I have been to creepy towns in the American north east. Once, while lost in central Massachusetts, I stopped at a convenience store for directions. The woman within who gave me the directions I needed was eerily nice; the stock on the shelves of the convenience store held products with labels that looked older than I was. On a trip in upstate New York, I stopped at a post office; the misty morning combined with the general disrepair of the sidewalks and exterior of the building had my companions looking out the windows to be ready when the zombies arrived. Thankfully, neither of those creepy towns had anything on “Creepy Town,” the first episode in Season 2 of Bookburners.
Short recap: Bookburners is the first serial from Serial Box Publishing, a company dedicated to producing prose fiction that feels like the best modern serial storytelling—meaning, the stories feel like really excellent television shows. Each serial has a writing team that works together to create the season, and each episode is written by a member of that team and released on Wednesday mornings for your reading pleasure. I’ve read mine via phone, tablet, and listened to the audio versions (included in the per-episode or season-pass cost) while I’m out on a run. And “Creepy Town” makes truly excellent inspiration for running.
In season one, Bookburners introduced Sal Brooks, a NYPD officer whose brother, Perry, gets caught up in bad things of the demon kind. In order to get her brother back, Sal joins a covert and clandestine operation known as Team Three of the Vatican’s Societas Librium Occultorum: basically, the church’s secret organization that fights back against demons. It turns out that one safe (relatively) way to keep demons from impacting humanity is to trap them in books. But when those books get loose, it’s up to Team Three to recover and archive the materials. Led by Father Menchú, the team includes the tempted-by-magic archivist Asanti, devout and demon-broken hacker Liam, and cursed martial artist Grace, whose life-span is tied to the length of a candle. Though some of the ops that Sal joins them on are straightforward, others show the intrigue within the Society itself—Sal almost ends up getting killed by supposed allies, and all of Team Three is on the run before they are eventually restored and Perry is saved. But just as all seems normal, Season One ends on a cliffhanger: the reason Perry is saved has to do with supernatural forces, and Perry has a new agenda of his own. You can read the full recap over at the Serial Box blog.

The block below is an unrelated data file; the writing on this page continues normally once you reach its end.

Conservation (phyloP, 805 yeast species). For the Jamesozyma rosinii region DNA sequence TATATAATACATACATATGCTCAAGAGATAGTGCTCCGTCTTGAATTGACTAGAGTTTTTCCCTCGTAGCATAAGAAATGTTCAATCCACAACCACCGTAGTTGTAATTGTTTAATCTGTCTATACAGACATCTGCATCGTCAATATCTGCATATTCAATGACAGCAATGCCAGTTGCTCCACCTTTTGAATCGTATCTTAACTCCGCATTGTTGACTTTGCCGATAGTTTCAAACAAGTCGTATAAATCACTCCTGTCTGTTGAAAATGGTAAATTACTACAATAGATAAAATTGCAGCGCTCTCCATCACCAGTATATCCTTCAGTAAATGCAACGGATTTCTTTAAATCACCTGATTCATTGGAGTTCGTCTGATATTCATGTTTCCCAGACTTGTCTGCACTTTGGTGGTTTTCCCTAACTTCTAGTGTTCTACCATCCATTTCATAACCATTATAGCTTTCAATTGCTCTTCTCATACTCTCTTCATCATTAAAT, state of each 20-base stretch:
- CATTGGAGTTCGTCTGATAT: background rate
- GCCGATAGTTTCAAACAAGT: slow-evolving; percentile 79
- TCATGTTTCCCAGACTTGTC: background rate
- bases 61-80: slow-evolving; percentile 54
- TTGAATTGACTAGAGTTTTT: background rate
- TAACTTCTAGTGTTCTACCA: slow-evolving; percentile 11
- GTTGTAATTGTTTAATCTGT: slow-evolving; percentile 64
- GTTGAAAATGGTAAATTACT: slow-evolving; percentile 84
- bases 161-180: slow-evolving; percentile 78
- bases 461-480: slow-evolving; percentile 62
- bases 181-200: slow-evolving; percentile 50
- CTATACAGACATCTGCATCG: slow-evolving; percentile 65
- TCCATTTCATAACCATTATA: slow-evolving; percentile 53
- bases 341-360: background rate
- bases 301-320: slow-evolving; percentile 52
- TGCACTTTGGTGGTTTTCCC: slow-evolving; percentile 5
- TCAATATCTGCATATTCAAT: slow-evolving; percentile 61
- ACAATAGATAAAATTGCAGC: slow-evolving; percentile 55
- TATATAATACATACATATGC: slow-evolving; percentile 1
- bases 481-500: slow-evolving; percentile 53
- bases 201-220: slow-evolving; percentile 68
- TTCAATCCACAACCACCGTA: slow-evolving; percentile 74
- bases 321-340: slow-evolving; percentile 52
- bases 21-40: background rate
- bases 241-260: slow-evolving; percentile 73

“Creepy Town” may start after a three-month break from the last episode of Season 1, but the action hits almost immediately. Sal is running—from what, we don’t know—and no one seems around to save her. Cut back to what brought us here: Sal returns to the Vatican from three months of searching for her brother. The Archives, Team Three’s office, are largely repaired but “back to normal” would be a misstatement. Instead, things have changed, and archivist Asanti has a staff of assistants determined to keep the Archives a safer place. The Orb, effectively Team Three’s Bat Signal showing them the location of demonic activity that needs their intervention, isn’t working, and they have to rely on intelligence from Team Two, the diplomatic wing of the Society, to let them know they’re needed. And Team Two has just come up with a doozy: the entire population of a New England school has vanished, and it’s possible that whatever made them disappear will spread into the surrounding town.
As a counterpoint to the main activity, readers see a young boy, running from bullies in full costume: he flees into a library decked out with Halloween-style decor for an escape route, only to stumble upon a too-helpful demon that wants to keep him safe. Without giving any further episode spoilers, I’ll say I’m really pleased about how this one is resolved, relying not on brute strength or trickery (which have their place), but rather trust and kindness, traits that deserve any celebration they receive these days.
All of which means that Season 2 is off to a great start: the tension between Asanti, who wants to explore how magic can be used for good, and Liam, who distrusts anything supernatural, looks to be central to the season, as well as the relationship between the supposedly kinder, gentler Team Two and our heroes (who have reason to keep a suspicious eye on their allies). And at the heart, as usual, is Sal’s desire to keep her brother safe, a driving force for her character that has previously ended up having far wider implications.
I’m looking forward to seeing where this season is headed, and I’ll follow Team Three into any creepy town they want to visit with delight.